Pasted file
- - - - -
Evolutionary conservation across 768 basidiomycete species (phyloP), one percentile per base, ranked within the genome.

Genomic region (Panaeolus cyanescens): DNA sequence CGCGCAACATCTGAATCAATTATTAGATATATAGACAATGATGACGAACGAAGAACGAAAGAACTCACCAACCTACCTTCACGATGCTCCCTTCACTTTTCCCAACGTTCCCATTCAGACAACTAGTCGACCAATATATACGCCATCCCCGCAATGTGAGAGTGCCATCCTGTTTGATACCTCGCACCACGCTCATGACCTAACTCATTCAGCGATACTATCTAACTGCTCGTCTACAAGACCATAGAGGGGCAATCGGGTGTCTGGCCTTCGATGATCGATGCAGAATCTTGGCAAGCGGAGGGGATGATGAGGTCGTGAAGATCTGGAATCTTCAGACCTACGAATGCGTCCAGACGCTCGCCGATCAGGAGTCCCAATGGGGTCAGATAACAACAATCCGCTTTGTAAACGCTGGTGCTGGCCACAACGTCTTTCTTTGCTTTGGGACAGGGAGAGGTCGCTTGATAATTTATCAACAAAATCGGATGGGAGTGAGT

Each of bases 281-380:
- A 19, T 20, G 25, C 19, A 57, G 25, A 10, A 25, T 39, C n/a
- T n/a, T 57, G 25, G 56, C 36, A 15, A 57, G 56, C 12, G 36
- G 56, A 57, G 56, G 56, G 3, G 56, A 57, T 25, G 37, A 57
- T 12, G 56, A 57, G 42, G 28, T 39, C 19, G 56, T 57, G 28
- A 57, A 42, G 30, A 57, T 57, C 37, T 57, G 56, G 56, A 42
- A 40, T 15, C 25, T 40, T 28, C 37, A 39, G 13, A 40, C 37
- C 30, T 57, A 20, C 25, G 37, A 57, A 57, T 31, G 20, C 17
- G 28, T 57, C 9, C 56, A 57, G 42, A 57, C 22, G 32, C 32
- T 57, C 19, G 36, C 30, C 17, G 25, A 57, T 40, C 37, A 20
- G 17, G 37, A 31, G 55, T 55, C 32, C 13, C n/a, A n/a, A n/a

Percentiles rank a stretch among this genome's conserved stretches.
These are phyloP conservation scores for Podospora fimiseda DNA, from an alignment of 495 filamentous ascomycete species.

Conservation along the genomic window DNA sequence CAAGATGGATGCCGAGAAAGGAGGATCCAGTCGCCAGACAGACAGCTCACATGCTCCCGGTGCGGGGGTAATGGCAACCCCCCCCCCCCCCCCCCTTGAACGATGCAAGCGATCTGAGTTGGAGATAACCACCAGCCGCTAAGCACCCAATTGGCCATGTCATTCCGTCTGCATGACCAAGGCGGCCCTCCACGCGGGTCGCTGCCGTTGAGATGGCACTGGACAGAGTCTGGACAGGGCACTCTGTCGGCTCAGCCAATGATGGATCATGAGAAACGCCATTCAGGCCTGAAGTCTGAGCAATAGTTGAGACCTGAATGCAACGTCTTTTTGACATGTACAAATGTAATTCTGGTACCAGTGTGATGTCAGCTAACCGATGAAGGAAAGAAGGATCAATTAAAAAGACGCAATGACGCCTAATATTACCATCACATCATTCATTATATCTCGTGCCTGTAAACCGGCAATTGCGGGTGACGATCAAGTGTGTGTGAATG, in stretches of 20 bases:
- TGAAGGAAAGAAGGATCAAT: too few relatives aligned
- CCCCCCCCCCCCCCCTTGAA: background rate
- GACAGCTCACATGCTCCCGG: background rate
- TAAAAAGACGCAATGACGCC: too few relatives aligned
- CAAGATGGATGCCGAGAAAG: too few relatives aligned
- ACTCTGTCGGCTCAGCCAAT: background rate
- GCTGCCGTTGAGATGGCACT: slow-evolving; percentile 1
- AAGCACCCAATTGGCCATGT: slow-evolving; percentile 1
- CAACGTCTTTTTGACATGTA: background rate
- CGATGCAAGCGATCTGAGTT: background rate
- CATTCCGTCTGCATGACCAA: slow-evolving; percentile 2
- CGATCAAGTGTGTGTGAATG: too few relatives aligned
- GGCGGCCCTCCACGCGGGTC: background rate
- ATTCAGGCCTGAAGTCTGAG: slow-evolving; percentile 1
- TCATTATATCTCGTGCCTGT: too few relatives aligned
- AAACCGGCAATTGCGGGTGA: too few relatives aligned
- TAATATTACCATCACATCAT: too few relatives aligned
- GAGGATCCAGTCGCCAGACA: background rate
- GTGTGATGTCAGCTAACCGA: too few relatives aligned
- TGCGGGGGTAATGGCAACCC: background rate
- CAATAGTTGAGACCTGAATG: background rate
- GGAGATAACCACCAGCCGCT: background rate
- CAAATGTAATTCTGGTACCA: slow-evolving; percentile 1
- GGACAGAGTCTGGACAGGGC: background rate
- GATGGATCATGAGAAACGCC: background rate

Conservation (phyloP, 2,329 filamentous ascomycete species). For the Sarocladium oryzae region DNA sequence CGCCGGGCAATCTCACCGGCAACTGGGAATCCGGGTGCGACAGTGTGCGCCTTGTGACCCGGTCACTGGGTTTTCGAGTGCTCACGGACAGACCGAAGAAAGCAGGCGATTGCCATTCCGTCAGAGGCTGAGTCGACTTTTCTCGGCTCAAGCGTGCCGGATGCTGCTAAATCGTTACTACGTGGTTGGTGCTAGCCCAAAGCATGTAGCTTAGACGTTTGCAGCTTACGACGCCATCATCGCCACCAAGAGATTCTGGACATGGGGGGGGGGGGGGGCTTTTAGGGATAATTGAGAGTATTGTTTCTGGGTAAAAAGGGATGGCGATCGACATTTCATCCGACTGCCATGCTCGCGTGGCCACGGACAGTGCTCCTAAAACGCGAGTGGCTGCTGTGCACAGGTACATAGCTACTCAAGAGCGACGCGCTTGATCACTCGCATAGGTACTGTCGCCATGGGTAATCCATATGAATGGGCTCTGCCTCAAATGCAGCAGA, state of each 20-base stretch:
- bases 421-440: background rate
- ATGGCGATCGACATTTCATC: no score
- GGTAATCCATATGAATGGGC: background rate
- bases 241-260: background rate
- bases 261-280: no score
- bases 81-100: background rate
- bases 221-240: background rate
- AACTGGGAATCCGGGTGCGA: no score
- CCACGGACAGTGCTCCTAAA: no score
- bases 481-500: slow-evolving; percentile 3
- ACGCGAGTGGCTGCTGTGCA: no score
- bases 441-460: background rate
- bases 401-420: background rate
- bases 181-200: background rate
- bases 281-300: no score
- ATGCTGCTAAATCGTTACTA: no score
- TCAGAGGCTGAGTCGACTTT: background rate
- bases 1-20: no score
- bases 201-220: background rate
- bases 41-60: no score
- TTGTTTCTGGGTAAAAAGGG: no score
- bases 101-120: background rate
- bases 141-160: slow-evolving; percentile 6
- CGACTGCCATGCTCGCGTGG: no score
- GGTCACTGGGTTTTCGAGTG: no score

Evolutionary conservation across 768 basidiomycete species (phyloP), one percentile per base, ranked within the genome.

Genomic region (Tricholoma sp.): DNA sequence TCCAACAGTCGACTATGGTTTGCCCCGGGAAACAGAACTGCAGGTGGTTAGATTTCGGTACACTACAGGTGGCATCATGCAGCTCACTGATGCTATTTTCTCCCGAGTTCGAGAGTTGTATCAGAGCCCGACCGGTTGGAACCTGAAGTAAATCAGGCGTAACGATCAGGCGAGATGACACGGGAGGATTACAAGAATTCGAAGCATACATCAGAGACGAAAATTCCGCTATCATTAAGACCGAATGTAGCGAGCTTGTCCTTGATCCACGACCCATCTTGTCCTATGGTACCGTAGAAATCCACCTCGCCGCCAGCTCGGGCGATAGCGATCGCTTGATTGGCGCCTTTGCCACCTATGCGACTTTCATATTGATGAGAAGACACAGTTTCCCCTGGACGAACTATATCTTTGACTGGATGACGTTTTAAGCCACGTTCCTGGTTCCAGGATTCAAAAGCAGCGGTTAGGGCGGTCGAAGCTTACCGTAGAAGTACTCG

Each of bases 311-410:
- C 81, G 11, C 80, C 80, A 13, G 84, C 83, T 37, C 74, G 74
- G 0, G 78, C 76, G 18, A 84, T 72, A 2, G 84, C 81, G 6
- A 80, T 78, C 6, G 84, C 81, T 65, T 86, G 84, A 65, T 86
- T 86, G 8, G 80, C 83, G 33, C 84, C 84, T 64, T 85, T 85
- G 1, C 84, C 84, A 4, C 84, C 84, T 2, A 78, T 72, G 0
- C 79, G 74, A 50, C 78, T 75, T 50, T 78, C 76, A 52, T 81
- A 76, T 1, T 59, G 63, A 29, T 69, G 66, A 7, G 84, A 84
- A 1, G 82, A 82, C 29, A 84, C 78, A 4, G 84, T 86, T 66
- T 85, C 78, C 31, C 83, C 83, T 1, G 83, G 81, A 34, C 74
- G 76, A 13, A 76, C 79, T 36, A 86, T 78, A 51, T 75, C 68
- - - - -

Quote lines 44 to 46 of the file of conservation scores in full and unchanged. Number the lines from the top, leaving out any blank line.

- ATGGCGATCGACATTTCATC: no score
- GGTAATCCATATGAATGGGC: background rate
- bases 241-260: background rate